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Spring Boot and Cache Abstraction With Hazelcast

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Spring Boot and Cache Abstraction With Hazelcast

Once you've mastered the basics of cache abstraction with Spring, consider moving onto Hazelcast for more options while incorporating a time-to-live policy.

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Previously we got started with Spring cache abstraction using the default cache manager that Spring provides.

Although this approach might suit our needs for simple applications, in the case of complex problems, we need to use different tools with more capabilities. Hazelcast is one of them. Hazelcast is hands down a great caching tool when it comes to a JVM-based application. By using Hazelcast as a cache, data is evenly distributed among the nodes of a computer cluster, allowing for horizontal scaling of available storage.

We will run our codebase using spring profiles thus ‘hazelcast-cache’ will be our profile name.

group 'com.gkatzioura'
version '1.0-SNAPSHOT'
buildscript {
    repositories {
    dependencies {
apply plugin: 'java'
apply plugin: 'idea'
apply plugin: 'org.springframework.boot'
repositories {
sourceCompatibility = 1.8
targetCompatibility = 1.8
dependencies {
bootRun {
    systemProperty "spring.profiles.active", "hazelcast-cache"

As you can see, we updated the Gradle file from the previous example and added two extra dependencies — hazelcast and hazelcast-spring. Also, we changed the profile that our application will run by default.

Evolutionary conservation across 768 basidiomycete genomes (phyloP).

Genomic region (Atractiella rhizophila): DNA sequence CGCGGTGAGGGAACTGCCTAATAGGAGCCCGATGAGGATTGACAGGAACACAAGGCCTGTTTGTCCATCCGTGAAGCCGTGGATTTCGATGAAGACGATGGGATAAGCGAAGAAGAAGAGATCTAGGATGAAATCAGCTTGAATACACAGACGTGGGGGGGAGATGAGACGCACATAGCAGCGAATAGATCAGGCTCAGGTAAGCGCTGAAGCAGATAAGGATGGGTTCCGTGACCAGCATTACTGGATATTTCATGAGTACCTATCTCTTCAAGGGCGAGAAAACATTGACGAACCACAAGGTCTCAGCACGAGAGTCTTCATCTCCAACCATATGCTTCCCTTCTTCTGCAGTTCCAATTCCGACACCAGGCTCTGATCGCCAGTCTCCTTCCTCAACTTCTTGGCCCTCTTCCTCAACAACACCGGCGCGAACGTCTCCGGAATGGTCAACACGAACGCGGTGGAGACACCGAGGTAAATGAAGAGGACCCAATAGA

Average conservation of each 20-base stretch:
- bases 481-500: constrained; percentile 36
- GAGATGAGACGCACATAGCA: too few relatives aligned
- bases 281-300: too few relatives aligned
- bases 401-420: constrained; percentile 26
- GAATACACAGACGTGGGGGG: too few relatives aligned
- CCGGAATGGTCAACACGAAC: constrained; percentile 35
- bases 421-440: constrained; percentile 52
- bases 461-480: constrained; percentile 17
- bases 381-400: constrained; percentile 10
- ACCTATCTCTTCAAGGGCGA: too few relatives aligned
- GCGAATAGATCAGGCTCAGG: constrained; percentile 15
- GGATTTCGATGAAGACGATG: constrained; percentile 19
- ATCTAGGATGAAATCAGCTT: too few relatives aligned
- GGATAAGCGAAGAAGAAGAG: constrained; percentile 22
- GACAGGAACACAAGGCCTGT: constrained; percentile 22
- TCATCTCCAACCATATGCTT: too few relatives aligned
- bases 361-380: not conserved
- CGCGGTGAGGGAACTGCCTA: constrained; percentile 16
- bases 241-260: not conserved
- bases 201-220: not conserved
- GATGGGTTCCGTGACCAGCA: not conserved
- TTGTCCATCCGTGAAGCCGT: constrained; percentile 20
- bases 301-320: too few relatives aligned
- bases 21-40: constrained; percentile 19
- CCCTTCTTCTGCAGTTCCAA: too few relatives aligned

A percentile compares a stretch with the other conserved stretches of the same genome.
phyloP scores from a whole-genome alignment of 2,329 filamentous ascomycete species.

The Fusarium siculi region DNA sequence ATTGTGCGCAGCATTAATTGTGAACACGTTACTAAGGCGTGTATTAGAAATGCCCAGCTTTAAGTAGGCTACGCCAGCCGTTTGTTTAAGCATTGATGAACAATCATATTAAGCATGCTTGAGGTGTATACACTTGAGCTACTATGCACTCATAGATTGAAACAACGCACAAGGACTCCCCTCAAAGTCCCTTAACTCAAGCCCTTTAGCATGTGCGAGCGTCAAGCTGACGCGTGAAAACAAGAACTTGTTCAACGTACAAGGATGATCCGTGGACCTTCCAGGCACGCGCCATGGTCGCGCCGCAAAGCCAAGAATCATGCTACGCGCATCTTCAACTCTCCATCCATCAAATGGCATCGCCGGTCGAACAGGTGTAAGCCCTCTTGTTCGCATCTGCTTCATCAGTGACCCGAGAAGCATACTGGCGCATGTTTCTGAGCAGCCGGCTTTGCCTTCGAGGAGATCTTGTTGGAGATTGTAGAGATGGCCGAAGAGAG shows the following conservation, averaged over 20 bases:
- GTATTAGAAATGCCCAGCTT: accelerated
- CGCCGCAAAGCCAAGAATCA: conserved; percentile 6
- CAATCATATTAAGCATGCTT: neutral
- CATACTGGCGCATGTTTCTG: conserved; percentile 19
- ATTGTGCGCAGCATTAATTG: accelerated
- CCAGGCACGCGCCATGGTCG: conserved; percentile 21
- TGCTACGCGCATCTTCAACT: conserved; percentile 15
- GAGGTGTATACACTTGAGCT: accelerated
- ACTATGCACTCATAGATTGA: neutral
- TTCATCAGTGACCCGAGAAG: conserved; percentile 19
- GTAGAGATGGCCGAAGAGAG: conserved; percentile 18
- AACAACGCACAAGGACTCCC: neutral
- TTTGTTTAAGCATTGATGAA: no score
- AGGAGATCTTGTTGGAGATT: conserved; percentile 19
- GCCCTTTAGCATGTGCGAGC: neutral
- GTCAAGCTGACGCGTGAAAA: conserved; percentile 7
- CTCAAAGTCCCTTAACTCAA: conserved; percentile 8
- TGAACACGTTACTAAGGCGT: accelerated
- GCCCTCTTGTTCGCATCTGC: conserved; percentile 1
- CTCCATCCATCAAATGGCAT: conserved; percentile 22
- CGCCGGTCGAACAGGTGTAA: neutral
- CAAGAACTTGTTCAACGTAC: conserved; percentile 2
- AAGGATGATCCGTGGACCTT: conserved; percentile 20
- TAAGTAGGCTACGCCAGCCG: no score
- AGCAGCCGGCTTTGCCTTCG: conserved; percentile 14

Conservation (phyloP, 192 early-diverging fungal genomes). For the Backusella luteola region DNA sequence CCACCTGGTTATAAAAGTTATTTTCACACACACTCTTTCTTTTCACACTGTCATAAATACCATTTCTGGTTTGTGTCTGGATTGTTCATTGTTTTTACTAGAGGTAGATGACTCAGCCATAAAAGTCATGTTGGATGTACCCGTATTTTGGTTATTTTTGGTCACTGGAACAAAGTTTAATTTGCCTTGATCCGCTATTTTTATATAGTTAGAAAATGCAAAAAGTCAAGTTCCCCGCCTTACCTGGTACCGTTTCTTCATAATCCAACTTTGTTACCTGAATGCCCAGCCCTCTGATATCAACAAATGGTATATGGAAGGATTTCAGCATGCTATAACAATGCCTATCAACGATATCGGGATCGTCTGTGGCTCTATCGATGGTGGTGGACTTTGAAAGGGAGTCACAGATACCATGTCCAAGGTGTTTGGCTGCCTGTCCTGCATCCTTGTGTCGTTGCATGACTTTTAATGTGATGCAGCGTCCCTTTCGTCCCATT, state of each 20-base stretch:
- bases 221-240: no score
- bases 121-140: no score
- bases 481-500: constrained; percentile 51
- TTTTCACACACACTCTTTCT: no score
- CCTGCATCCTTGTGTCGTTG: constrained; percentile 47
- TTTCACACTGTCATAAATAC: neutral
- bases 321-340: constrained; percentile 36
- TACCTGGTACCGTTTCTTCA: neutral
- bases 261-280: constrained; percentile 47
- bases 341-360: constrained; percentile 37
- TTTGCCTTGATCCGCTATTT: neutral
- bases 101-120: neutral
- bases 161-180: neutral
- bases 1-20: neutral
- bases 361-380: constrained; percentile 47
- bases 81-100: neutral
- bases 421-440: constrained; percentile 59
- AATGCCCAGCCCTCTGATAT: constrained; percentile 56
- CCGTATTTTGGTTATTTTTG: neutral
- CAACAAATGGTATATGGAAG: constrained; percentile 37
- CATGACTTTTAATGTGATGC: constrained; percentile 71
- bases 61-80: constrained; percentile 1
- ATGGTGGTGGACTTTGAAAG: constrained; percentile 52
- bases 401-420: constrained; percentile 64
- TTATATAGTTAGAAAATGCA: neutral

Our next step is to configure the Hazelcast cache manager.

package com.gkatzioura.caching.config;
import com.hazelcast.config.Config;
import com.hazelcast.config.EvictionPolicy;
import com.hazelcast.config.MapConfig;
import org.springframework.context.annotation.Bean;
import org.springframework.context.annotation.Configuration;
import org.springframework.context.annotation.Profile;
 * Created by gkatzioura on 1/10/17.
public class HazelcastCacheConfig {
    public Config hazelCastConfig() {
        Config config = new Config();
        MapConfig allUsersCache = new MapConfig();
        MapConfig usercache = new MapConfig();
        return config;

We just created two maps with a TTL policy of 20 seconds. Therefore, 20 seconds after the map gets populated, a cache eviction will occur. For more Hazelcast configurations, please refer to the official  documentation.

Another change that we have to implement is to change UserPayload into a serializable Java object, since objects stored in Hazelcast must be serializable.

package com.gkatzioura.caching.model;
import java.io.Serializable;
 * Created by gkatzioura on 1/5/17.
public class UserPayload implements Serializable {
    private String userName;
    private String firstName;
    private String lastName;
    public String getUserName() {
        return userName;
    public void setUserName(String userName) {
        this.userName = userName;
    public String getFirstName() {
        return firstName;
    public void setFirstName(String firstName) {
        this.firstName = firstName;
    public String getLastName() {
        return lastName;
    public void setLastName(String lastName) {
        this.lastName = lastName;

Last but not least, we add another repository bound to the hazelcast-cache profile.

The result is our previous spring-boot application integrated with Hazelcast instead of the default cache, configured with a TTL policy.

You can find the source code on GitHub.

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java ,hazelcast ,cache abstraction ,ttl ,tutorial

Published at DZone with permission of Emmanouil Gkatziouras, DZone MVB. See the original article here.

Opinions expressed by DZone contributors are their own.


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